In May 2019, I wrote and submitted my first paper related to my PTSD research to the IEEE 20th International Conference on Information Reuse and Integration (IRI) for Data Science: Technological Advancements in Post-Traumatic Stress Disorder Detection:  A Survey.  The paper was accepted in June 2019 by the conference committee as a short paper.  I am currently scheduled to present the paper at the conference on 30 July 2019.  The paper describes brain structural irregularities and psychophysiological characteristics that can be used to diagnosis PTSD.  It identifies technologies and methodologies used in past research to measure symptoms and biomarkers associated with PTSD that has or could aid in diagnosis.  The paper also describes some of the shortcomings past research and other technologies that could be utilized in the future studies.

    While working on my PhD, I also work full-time as a manager of a branch of military, civilian and contractor personnel within Naval Surface Warfare Center Dahlgren Division Dam Neck Activity (NSWCDD DNA).  I originally started my professional career with internships at the Bonneville Power Administration and Lucent Technologies.  Since 2000, I have worked as a full-time software engineer developing applications for Version, National Aeronautics and Space Administration (NASA), Defense Logistics Agency (DLA), Space and Naval Warfare (SPAWAR) Systems Command, and Naval Sea Systems Command (NAVSEA).  I have used a number of programming languages and technologies during my career including, but not limited to, Smalltalk, Java, C++, Hibernate, Enterprise Architect, SonarQube, and HP Fortify.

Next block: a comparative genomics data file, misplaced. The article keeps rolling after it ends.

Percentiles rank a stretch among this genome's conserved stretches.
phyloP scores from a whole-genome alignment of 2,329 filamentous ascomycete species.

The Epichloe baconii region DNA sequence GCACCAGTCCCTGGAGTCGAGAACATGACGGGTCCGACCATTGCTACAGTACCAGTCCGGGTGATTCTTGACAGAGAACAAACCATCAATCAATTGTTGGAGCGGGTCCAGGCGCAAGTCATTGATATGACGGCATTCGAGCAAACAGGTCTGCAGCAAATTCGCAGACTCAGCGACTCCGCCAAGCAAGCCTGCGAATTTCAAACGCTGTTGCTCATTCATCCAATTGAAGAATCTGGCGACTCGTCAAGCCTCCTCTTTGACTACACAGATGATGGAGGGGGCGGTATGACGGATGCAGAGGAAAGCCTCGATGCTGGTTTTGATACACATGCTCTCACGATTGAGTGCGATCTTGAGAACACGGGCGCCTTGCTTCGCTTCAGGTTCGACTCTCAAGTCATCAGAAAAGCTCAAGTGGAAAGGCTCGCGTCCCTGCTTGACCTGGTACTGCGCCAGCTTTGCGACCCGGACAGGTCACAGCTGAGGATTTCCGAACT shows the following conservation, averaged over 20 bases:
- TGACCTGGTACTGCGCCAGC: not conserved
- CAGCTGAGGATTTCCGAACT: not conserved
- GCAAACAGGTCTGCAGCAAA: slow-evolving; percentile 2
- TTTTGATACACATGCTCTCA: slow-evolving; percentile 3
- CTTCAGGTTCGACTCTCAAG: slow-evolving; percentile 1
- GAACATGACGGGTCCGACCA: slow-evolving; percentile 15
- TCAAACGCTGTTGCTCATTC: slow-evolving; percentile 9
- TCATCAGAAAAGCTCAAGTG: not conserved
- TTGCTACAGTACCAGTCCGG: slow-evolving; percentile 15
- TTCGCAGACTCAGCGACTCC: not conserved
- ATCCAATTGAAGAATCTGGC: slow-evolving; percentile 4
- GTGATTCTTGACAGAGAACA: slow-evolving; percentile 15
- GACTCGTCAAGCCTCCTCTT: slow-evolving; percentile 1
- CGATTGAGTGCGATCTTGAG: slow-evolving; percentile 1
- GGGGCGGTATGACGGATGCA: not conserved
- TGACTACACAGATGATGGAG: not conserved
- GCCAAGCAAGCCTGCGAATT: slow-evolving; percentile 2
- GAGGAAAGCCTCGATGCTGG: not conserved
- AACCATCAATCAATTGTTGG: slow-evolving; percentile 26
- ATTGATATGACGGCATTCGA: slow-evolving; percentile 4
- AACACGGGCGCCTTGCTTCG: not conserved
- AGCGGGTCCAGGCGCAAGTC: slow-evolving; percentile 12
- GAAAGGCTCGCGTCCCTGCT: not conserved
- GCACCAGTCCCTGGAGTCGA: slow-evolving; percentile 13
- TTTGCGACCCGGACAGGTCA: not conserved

I completed  a Master’s degree in Information Technology through Virginia Tech in 2007 and a Bachelor of Science degree in Computer Science at Norfolk State University in 2000.  I also completed other training courses through my employers including, but not limited to, Capability Maturity Model Integration (CMMI), Ethical Hacking, and other Defense Acquisition University courses.

    I am originally from the Hampton Roads area.  I have two children, with my oldest beginning her undergraduate computer science degree program in the fall 2019 semester.

    --Bathsheba Farrow

    Monday, July 15, 2019

    2019-07-15: Lab Streaming Layer (LSL) Tutorial for Windows

    First of all, I would like to give credit to Matt Gray for going through the major hassle in figuring out the prerequisites and for the awesome documentation provided on how to Install and Use Lab Streaming Layer on Windows.
    In this blog, I will guide you how to install open source Lab Stream Layer (LSL) and stream data (eye tracking example using PupilLabs eye tracker) to NeuroPype Academic edition. Though a basic version of LSL is available along with NeuroPype, you will still need to complete following prerequisites before installing LSL.
    You can find installation instructions for LSL at The intention of this blog is to provide an easier and more streamlined step-by-step guide for installing LSL and NeuroPype.
    LSL is low-level technology for exchange of time series between programs and computers.

    Figure: LSL core components